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Admissions Basics: Letters of Recommendation

March 18, 2021

Not all graduate schools are equal, but one thing they have in common is that they want those who are closest to you to vouch for you when applying to their programs. Requesting letters of recommendation may be familiar if you did it for your undergraduate degree, but the process should take a good deal of thought and planning. When you’re applying to a program that you really want, you need to find someone who will paint you in the best light possible.

To help you get started, we’ve gathered and answered some of the most frequently asked questions graduate program applicants have about letters of recommendation. Hopefully, these will be helpful as you navigate the application process to one of the online programs at the Sy Syms School of Business at Yeshiva University.

When should you request letters of recommendation?

The first step in the recommendation letter process is reviewing and noting the upcoming application deadlines for your desired program. Select the term you’d like to start as early as you can. This will give you plenty of time to plan how you’ll meet the admissions requirements, which will benefit you and your recommenders.

You should also choose your writers and request the letters of recommendation from them as early as possible. This allows you to select a backup option in the event that any of your choices are unable to write a letter for you. Giving them advance notice will show that you value their time and input, as well as giving them the time to draft the most effective letter possible on your behalf.

As an example, two letters of recommendation are required for admission to the Online MBA program at Yeshiva Syms. However, you shouldn’t wait until you’re filling out the application form to reach out to your recommenders. Any kind of advance notice you can give them will only improve the quality of your recommendation.

Who should write your recommendation letters?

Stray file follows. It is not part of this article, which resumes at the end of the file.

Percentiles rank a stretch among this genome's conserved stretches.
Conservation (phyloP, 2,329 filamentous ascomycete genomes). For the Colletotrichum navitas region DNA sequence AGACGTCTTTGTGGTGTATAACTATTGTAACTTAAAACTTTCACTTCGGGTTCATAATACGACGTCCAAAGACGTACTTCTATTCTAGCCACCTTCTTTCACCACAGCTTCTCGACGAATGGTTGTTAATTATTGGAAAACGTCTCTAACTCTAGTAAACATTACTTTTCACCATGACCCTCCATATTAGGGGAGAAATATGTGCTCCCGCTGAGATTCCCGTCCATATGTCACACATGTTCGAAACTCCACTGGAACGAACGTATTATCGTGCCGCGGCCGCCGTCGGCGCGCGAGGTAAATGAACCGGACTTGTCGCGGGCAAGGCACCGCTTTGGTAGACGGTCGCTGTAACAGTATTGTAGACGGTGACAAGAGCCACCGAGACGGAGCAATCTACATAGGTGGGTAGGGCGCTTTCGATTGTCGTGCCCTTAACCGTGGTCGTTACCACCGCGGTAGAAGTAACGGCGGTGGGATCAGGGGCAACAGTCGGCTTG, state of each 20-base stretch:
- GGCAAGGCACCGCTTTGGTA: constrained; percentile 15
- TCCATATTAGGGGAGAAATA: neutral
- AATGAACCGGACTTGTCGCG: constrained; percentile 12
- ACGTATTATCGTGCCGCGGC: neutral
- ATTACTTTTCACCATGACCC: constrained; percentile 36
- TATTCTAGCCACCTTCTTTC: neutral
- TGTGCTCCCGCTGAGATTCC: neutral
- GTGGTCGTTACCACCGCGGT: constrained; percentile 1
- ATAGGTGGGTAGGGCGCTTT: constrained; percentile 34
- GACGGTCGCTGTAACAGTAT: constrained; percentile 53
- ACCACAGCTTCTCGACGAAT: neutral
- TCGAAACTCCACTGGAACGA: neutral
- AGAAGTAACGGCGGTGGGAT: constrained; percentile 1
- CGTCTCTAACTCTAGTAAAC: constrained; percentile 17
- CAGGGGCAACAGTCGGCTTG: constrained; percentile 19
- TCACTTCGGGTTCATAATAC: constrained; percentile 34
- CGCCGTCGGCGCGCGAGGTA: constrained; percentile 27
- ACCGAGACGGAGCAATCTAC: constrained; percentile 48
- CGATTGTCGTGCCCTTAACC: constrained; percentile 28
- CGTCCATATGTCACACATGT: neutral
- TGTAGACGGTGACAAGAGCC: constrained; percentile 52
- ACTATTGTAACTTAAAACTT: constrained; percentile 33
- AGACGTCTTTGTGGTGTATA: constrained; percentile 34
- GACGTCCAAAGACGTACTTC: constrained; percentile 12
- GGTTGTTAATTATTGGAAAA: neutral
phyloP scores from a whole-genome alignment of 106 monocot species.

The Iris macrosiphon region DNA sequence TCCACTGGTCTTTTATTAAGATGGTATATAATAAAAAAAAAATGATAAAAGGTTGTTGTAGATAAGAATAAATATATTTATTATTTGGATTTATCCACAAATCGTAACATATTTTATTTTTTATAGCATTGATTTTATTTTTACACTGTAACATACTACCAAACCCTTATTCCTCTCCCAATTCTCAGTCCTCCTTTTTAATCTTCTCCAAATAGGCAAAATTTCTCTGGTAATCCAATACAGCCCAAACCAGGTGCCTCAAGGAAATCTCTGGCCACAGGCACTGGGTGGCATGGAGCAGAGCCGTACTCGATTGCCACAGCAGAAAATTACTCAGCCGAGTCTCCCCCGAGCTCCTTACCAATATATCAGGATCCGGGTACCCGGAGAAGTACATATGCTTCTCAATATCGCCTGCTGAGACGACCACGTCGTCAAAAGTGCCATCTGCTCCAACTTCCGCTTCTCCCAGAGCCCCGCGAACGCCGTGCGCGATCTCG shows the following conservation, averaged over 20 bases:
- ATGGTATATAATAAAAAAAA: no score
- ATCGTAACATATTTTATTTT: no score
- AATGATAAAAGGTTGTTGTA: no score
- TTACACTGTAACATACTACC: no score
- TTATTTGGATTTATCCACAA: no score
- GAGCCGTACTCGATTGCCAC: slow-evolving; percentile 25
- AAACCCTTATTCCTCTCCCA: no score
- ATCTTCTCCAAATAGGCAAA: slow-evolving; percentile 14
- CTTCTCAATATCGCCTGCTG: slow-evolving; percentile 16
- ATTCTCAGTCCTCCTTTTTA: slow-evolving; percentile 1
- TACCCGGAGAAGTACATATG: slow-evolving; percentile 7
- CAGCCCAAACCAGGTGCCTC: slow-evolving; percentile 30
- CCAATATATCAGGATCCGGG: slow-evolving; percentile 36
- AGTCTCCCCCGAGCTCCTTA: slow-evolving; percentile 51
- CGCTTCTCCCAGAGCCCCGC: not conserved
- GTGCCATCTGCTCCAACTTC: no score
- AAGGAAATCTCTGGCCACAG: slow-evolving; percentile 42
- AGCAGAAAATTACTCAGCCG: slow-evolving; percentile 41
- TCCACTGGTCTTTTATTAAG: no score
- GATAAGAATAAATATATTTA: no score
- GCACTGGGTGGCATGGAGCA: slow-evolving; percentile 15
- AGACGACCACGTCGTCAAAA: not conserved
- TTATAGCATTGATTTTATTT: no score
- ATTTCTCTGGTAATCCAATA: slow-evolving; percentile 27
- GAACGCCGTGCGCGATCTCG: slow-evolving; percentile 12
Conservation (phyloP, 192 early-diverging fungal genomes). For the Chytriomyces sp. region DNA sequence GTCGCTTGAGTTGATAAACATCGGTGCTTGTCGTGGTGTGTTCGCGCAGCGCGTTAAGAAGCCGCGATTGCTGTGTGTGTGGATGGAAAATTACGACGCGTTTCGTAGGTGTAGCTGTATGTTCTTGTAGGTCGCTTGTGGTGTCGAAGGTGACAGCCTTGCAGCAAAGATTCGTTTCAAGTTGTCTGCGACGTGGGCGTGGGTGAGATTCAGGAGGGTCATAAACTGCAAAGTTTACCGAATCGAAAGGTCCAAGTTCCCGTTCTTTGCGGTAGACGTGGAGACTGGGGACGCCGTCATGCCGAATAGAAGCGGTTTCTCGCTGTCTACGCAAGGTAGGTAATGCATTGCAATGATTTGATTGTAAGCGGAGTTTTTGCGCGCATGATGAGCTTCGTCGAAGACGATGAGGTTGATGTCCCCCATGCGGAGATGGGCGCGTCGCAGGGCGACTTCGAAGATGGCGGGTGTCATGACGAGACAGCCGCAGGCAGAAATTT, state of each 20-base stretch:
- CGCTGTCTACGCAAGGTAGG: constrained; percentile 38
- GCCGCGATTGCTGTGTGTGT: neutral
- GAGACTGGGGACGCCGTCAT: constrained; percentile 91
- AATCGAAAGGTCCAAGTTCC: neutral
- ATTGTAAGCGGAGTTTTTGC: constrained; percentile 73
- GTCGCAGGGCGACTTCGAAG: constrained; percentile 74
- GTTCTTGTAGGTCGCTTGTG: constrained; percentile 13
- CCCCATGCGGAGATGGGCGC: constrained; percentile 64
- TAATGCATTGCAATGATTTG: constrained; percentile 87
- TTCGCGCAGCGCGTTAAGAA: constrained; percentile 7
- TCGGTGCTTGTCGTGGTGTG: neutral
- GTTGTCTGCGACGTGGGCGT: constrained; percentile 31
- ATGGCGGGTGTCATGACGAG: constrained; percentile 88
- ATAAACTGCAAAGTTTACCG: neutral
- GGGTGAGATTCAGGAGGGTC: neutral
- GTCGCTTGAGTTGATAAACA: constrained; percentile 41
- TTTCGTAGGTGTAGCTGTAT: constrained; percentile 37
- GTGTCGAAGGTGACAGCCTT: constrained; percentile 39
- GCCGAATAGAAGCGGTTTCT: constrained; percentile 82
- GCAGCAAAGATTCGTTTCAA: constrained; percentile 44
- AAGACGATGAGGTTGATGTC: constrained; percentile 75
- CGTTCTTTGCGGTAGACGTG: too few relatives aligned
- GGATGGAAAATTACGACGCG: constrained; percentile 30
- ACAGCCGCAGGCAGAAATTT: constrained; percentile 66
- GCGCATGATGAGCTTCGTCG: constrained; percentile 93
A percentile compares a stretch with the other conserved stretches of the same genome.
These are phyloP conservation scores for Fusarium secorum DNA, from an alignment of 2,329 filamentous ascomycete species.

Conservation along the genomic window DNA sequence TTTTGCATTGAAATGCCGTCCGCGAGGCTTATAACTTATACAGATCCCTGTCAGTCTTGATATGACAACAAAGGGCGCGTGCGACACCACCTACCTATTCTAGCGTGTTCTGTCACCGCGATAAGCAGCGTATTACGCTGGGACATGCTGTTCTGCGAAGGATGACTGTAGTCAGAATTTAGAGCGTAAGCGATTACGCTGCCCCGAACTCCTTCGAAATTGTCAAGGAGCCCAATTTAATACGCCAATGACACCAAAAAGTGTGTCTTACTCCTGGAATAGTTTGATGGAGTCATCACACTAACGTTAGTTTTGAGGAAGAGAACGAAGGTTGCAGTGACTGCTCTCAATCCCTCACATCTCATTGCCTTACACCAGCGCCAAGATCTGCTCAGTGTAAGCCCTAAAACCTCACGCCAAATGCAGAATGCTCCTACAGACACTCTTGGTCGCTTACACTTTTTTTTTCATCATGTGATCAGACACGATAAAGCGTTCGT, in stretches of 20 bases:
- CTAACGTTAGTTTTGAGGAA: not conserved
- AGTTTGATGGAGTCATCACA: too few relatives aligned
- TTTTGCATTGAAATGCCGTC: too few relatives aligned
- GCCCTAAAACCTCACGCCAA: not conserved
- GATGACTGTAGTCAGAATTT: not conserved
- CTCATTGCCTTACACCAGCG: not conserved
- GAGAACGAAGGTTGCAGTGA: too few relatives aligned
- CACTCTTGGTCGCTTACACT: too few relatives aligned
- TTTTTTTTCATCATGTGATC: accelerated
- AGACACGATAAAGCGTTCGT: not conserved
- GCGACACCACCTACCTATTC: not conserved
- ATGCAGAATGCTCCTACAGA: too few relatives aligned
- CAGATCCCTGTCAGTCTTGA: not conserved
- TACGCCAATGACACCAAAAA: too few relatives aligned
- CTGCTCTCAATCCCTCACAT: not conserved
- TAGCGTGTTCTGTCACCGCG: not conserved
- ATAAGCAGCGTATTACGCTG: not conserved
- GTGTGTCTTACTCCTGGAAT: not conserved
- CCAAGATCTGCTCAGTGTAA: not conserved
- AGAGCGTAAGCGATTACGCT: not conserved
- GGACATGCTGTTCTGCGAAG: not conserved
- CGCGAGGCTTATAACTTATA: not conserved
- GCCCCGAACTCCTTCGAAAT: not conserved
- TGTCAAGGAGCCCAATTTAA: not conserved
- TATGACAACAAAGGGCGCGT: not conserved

The rules for selecting effective writers for recommendation letters aren’t written in stone, but there are some important factors to consider.

Your first step in this process is to check if the program you’re applying to has guidelines or requirements for who constitutes a strong recommender. If you can’t find this information on the program website, ask an advisor for insight into the admissions committee’s preferences.

Generally, master’s programs want to hear from managers and colleagues who can vouch for your business acumen in professional settings. Some programs specifically request that the recommenders you choose be academic or professional. Make sure they’re very familiar with your work ethic, potential for business success, and are a champion for your personal character.

No matter who you choose, your relationship with them should be strong and positive. An added bonus would be if you can find a recommender who meets this criteria and has a personal or professional connection to your school of choice.

How do you ask someone to write on your behalf?

As we said before, starting as early as possible pays off. Try to broach the topic of recommendation letters while you’re still in the early stages of browsing schools. You don’t need to have a specific program or university in mind to contact your manager, professor, advisor, mentor, etc. and ask if they’d be willing to help you.

If your recommenders are people you see every day or speak with frequently, it makes sense to bring up the request in casual conversation. If you choose to ask someone whom you haven’t spoken to for some time, such as a professor whose class you loved years ago, a short but formal email should work.

Whether or not your recommender comes from an academic or professional background, it’s likely that they’ll understand the implicit compliment in you choosing them to write a recommendation letter. If you have a solid relationship with this person, they’ll likely be more than happy to assist you in pursuing a higher education degree.

Where should you send your letters of recommendation?

This stage of the recommendation letter process can differ for each school. Some programs ask that your recommenders send the letters directly to the university via email or U.S. mail. Others ask that the letters be uploaded through a form that is part of the online application system.

The latter of these two options is the case for the online master’s programs at Sy Syms. Applicants are asked to provide the names and email addresses of their recommenders as they fill out the online application form. The application system then reaches out to the recommender directly with instructions for how to submit their letter. This helps keep the process as straightforward as possible and minimizes any opportunities for miscommunication or missed deadlines. If you have questions about this process within the application portal, reach out to an Admissions Advisor for assistance.

Start Your Application Today at Yeshiva University

Whether you’re interested in real estate, business, or business analytics, Yeshiva University’s Sy Syms School of Business is designed to help further your career in all aspects. Here, you’ll study under Syms’ faculty of successful business leaders and well-published academics and have access to our powerful network in New York and beyond.

Check out the application requirements for any of our online programs and start your application today.